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Title: Inhaled combination powders for respiratory system infections and disorders
Authors: Lee, Sie Huey
Keywords: DRNTU::Science::Chemistry::Biochemistry
Issue Date: 2017
Source: Lee, S. H. (2017). Inhaled combination powders for respiratory system infections and disorders. Doctoral thesis, Nanyang Technological University, Singapore.
Abstract: The use of inhaled or aerosolized drugs to treat respiratory conditions offers the distinct advantages of rapid delivery of drugs to the site of action (i.e. respiratory airways) and bypassing the first-pass effect. Due to the localized drug effects and avoidance of absorption barrier, inhaled drugs can therefore be applied in much lower doses than is possible with oral or parenteral administration, thereby minimizing severe adverse effects. Since dry power inhalers (DPIs) have the advantages of higher delivery doses, enhanced formulation stability and improved patient compliance as compared to the other inhalation delivery platforms, such as nebulizers and pressurized-metered dose inhalers (pMDIs), significant efforts have been devoted to develop novel DPI formulations. More recently, there has been a trend towards the use of combination therapy in inhaled drug delivery. This could potentially contribute to the convenience of drug administration as well as confer synergistic drug interactions (where the effect of the combination treatment is greater than the sum of the single-drug treatments) to the formulations, leading to better treatment adherence and clinical outcomes. Combining two or more therapeutic agents that have complimentary interactions into a single inhaled formulation represents an incremental innovation that has extended the range of therapeutic options for treating of respiratory system infections and disorders. Hence, this thesis seeks to develop novel DPI combination formulations that have improved efficacies over the single inhaled species. In order to evaluate the performance of a DPI combination product, the DPI combination formulations developed and studied in this thesis are characterized in terms of their physicochemical properties, tested for their in vitro aerosol performance and assessed on that in-vitro antimicrobial activity or in-vitro inflammatory mediator response.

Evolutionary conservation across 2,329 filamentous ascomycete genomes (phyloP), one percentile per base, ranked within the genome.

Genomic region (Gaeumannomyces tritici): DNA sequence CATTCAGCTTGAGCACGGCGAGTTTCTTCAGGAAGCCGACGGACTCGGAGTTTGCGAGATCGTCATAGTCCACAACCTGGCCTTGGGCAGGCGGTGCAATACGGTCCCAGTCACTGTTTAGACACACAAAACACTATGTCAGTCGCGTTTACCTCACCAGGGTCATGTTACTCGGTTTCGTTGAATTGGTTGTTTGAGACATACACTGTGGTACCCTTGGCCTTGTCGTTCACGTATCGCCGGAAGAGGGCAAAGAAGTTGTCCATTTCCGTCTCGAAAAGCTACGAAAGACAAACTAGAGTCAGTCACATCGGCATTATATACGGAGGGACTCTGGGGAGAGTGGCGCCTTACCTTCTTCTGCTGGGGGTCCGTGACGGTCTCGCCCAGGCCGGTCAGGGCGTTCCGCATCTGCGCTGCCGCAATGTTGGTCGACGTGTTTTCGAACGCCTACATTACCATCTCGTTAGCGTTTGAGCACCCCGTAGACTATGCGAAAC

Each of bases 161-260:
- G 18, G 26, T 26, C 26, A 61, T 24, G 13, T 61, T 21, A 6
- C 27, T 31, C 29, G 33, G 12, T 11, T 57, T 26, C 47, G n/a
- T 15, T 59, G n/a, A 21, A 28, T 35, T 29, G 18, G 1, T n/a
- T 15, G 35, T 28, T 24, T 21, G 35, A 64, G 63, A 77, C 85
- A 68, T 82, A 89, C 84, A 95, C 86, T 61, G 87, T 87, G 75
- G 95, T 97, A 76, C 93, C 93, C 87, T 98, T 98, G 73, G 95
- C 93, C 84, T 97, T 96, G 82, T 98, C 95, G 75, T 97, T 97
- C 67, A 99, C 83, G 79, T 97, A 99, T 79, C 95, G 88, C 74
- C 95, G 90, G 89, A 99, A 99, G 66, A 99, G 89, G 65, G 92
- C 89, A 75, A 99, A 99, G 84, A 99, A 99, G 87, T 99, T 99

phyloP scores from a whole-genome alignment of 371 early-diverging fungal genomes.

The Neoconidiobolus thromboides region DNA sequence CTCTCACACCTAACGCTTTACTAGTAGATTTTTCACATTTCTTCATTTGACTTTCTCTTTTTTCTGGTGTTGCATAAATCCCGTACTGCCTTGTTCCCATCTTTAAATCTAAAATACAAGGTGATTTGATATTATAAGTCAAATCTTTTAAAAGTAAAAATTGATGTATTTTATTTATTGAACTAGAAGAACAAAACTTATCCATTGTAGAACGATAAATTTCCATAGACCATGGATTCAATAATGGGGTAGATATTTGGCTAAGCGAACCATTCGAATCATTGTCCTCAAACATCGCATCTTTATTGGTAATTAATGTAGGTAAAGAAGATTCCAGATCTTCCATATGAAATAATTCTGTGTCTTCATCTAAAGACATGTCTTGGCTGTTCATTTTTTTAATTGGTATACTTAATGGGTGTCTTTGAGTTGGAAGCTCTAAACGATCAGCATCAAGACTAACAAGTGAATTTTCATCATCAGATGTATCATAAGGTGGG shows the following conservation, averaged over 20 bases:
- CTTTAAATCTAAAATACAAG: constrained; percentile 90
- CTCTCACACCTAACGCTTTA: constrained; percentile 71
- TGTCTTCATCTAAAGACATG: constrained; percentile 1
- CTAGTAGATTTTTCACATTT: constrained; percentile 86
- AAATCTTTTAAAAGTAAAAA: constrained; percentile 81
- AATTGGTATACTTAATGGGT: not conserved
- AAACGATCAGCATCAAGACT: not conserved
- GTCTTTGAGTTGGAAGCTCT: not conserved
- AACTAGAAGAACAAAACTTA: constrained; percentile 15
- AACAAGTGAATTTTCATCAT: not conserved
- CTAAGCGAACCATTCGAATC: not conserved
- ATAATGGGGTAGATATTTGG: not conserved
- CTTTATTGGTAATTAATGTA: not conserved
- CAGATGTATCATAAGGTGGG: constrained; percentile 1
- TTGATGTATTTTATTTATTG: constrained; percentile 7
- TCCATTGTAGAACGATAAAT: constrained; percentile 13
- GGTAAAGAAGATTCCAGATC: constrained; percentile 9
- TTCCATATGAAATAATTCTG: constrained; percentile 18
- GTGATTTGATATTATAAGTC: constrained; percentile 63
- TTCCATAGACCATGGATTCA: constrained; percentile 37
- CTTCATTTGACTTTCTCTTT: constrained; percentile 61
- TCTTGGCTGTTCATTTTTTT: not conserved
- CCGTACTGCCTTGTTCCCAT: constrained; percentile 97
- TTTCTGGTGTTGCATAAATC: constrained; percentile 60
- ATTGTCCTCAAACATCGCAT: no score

DOI: 10.32657/10356/70305
Schools: School of Physical and Mathematical Sciences 
Fulltext Permission: open
Fulltext Availability: With Fulltext
Appears in Collections:SPMS Theses

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